The foundation of the nuclear power that provides us with so much electricity is harnessing the energy that’s contained within atoms. In layman’s terms fission is the division of an atom into two and fusion is combining two into one.
Nuclear fission occurs when a large, unstable isotope is bombarded by a high speed neutron (it can be other high speed particles but normally it’s a neutron). The neutron collides with the target nucleus and splits it into two smaller isotopes releasing a lot of energy in the form of heat. 3 high speed neutrons are also produced that go on to collide with the nuclei of other isotopes thus continuing the reaction. The high speed electrons that are ejected by this process also initiate fission reactions. In most nuclear reactors Uranium-235 is the isotope they use, the energy resulting from fission is used to heat water which turns a turbine and that’s essentially how nuclear reactors produce electricity.
Fusion is what powers the sun and is unlikely to ever occur on earth because we have yet to find a way to contain such a massive amount of energy. The fusion between two nuclei with lower masses than Iron-56 generally releases energy while the fusion of nuclei heavier than iron requires energy. Our sun is currently fusing the nuclei of Deuterium and Tritium (Hydrogen-2 and Hydrogen-3) to form Helium isotopes which releases several times the amount of energy produced by fission. When all the Hydrogen isotopes are used up, the sun will start to fuse the nuclei of the Helium that’s there. The sun will keep fusing nuclei together until eventually the core is made of solid iron at which point it will die and turn into a neutron star. Larger stars have the energy to make isotopes heavier than iron, and when they die a supernova fires the matter that the star has spent it’s life creating across the galaxy. The carbon that makes up life as we know it first came into existence at the heart of a star like that. So for us to live, it meant a star had to die.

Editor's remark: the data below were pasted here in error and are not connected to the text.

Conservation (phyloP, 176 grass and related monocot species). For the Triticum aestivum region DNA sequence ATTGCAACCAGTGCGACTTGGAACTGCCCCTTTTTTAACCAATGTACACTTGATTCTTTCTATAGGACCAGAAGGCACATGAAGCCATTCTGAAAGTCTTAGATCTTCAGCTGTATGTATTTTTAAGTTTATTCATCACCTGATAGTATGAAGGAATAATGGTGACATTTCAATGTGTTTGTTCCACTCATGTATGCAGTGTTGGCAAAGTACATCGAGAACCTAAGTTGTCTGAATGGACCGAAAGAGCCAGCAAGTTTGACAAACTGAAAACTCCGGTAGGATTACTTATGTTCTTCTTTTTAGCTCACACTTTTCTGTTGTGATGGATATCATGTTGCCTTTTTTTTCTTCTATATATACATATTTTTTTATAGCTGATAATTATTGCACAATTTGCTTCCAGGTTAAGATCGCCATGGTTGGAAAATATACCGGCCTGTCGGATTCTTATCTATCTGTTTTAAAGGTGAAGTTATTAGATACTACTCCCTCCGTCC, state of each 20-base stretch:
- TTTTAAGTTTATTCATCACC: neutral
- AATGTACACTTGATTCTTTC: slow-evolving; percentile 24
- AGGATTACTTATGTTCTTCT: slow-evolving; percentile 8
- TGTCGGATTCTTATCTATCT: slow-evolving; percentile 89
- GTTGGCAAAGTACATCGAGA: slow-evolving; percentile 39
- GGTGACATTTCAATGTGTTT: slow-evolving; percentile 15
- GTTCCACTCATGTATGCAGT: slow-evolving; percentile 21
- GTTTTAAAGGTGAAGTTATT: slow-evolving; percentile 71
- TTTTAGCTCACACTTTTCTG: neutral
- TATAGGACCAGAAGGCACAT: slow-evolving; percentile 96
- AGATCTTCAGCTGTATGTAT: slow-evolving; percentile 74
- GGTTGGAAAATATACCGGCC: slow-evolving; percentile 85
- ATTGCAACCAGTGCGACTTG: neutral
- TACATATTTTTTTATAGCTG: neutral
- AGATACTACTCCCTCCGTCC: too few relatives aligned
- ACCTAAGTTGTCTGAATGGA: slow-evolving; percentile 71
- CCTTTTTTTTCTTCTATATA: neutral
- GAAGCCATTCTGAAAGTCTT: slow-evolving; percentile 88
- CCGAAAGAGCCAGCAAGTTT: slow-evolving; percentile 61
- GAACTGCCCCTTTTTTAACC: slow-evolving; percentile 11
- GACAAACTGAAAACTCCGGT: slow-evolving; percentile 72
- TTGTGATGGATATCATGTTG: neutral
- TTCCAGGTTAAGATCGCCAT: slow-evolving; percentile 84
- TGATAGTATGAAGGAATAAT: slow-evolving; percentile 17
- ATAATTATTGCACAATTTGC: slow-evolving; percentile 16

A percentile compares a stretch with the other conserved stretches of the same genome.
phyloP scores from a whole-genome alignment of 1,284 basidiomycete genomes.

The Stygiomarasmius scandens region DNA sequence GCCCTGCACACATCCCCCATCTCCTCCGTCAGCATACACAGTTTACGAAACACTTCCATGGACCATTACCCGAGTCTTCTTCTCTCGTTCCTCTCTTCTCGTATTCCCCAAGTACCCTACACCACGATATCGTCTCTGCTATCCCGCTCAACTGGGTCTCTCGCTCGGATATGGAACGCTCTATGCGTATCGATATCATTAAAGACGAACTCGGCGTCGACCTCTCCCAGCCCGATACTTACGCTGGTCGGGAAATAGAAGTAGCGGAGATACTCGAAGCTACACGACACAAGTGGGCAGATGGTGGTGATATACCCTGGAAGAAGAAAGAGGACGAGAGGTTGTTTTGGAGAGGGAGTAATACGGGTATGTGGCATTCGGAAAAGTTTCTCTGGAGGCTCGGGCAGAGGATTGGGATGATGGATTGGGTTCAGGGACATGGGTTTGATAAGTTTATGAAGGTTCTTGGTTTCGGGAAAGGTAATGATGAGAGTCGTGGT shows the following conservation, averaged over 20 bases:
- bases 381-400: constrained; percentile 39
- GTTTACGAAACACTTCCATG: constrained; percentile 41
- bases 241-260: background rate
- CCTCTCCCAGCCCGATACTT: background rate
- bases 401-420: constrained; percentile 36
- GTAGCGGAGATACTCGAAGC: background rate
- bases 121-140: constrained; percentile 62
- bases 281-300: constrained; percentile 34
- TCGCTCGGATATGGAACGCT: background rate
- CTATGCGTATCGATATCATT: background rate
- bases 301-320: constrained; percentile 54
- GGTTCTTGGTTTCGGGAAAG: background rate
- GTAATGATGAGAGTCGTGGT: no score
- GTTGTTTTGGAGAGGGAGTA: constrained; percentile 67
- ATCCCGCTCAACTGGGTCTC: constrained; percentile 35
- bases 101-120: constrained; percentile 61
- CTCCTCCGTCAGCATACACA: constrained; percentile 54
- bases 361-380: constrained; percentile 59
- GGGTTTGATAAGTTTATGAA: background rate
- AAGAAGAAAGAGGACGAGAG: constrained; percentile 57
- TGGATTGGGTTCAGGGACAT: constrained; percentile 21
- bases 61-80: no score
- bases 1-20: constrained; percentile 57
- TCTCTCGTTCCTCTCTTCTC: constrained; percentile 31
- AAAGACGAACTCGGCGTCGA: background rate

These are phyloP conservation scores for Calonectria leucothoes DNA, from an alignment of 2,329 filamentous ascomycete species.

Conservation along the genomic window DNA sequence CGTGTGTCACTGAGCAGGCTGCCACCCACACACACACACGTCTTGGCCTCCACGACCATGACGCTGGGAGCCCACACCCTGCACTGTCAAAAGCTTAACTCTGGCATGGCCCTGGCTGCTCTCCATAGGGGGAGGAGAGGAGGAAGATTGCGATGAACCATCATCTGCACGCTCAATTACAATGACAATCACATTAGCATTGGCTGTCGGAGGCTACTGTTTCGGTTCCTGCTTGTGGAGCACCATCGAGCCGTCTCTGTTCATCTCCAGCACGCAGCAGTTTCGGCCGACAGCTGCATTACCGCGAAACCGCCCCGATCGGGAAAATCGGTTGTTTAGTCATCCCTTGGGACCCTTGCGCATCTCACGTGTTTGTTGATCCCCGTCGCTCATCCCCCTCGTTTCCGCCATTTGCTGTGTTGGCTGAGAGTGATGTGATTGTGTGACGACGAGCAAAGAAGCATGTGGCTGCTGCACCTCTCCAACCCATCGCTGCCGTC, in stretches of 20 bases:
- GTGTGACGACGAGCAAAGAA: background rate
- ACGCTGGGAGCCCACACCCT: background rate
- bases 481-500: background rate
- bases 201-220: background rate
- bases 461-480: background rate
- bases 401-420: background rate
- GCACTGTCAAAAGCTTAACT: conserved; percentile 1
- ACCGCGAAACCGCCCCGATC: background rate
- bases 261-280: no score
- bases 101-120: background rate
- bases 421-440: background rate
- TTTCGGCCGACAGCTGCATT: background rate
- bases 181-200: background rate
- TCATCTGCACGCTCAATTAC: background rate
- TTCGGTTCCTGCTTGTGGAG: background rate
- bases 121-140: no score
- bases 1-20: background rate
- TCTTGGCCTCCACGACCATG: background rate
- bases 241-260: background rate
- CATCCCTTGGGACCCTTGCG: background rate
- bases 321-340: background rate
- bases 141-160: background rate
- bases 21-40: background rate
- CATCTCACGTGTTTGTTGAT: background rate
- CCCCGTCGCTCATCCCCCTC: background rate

“Russian Doll” Galaxy Clusters Reveal Information About Dark Energy
Astronomers have used data from NASA’s Chandra X-ray Observatory, ESA’s Planck and a large list of optical telescopes to develop a powerful new method for investigating dark energy, the mysterious energy that is currently driving the accelerating expansion of the universe.
The technique takes advantage of the observation that the outer reaches of galaxy clusters, the largest structures in the universe held together by gravity, show similarity in their X-ray emission profiles and sizes. More massive clusters are simply scaled up versions of less massive ones.
“In this sense, galaxy clusters are like Russian dolls, with smaller ones having a similar shape to the larger ones,” said Andrea Morandi of the University of Alabama at Huntsville, who led the study. “Knowing this lets us compare them and accurately determine their distances across billions of light years.”
By using these galaxy clusters as distance markers, astronomers can measure how quickly the Universe was expanding at different times since the Big Bang. According to Einstein’s theory of general relativity, the rate of expansion is determined by the properties of dark energy plus the amount of matter in the Universe, where the latter is mostly made up of unseen material called dark matter.
If the assumed cosmological parameters (e.g., the properties of dark energy or dark matter) are incorrect, then distant clusters will not appear to be similar, that is their sizes will be larger or smaller than expected. The cosmological parameters are then adjusted so that all of the different clusters, with different masses and different distances, appear to be similar. The process is akin to determining the unknown weight of an object by adding or subtracting known weights to a balance scale until the two sides balance.